First let me say that there is more going on on the garden this spring than the new bee experiment and I promise I will get back to posting about these things. But not today…
In the last post I referenced my concern with the comb alignment of these instantly busy bees and I knew I would really need to get in there and see if my “assistance” accomplished anything. On day 4 I noticed that the bees were pretty worked up late in the afternoon and by opening the trap door and peeking in through the window on the back of the hive I could see that another piece of comb had fallen, presumably one of those I “fixed” after loosening. Great, ham hand strikes again…
It was in front of the door but not blocking it; I decided I would leave for the time being and “study” sources on the web. I also noticed that bees were getting under the screen bottom and onto the wrong side of the dividing board in the hive. Time was short and after letting those bees out I decided to reopen the hive in a couple days (Monday, day 6) and address all these issues….
So day 6 arrived and I came home from work and went out to check on the activity. All the issues described above remained so I lit the smoker and suited up. (Note: my issues getting the smoker lit were solved by using a small propane blowtorch I had in my plumbing tools for copper fittings. Thank you Professor Google.)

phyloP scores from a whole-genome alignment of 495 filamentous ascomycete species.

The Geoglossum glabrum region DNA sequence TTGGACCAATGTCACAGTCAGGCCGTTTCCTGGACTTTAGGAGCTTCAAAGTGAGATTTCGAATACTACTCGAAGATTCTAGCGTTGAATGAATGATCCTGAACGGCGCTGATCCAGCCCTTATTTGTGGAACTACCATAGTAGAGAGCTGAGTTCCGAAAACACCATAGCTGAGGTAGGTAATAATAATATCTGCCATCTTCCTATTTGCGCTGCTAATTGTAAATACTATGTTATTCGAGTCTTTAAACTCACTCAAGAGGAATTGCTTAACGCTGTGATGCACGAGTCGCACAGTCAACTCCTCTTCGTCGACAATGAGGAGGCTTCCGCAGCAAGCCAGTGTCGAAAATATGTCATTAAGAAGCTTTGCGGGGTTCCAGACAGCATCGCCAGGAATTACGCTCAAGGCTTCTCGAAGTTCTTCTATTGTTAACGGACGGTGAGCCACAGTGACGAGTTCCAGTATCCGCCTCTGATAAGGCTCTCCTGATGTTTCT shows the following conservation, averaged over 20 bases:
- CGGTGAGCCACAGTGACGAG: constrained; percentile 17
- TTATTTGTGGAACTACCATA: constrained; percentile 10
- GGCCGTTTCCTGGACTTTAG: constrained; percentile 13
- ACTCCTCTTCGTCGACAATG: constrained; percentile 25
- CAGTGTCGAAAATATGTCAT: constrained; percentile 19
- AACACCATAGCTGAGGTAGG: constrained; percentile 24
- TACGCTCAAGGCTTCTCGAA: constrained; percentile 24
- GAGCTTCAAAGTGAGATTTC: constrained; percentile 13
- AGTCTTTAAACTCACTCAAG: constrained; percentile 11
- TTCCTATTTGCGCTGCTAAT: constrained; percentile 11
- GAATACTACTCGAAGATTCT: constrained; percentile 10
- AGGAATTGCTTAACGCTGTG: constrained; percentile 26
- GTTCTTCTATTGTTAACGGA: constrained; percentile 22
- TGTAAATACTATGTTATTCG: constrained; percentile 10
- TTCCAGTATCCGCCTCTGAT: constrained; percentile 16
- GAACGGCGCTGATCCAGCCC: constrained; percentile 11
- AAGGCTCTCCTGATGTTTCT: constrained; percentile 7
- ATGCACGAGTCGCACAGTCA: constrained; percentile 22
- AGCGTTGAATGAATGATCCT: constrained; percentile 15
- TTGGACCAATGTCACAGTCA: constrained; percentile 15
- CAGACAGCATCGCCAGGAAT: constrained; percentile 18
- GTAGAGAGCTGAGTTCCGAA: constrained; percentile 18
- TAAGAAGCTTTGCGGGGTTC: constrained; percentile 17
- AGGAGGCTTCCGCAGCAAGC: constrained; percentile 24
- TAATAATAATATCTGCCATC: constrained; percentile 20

I used duct tape to seal the seams in the netting at the bottom of the hive; this was easy as the gaps were easy to spot since the wooden board bottom is on hinges. I just opened it and worked from below.
As I started removing top bars I could see that more comb had been constructed but it was so covered with the living blanket of workers that the direction wasn’t completely obvious. I discovered bars 3 & 4 were stuck together, undoubtedly by comb reconstructed in the spots were the cage had been and my “handiwork” had allowed their previous work to collapse.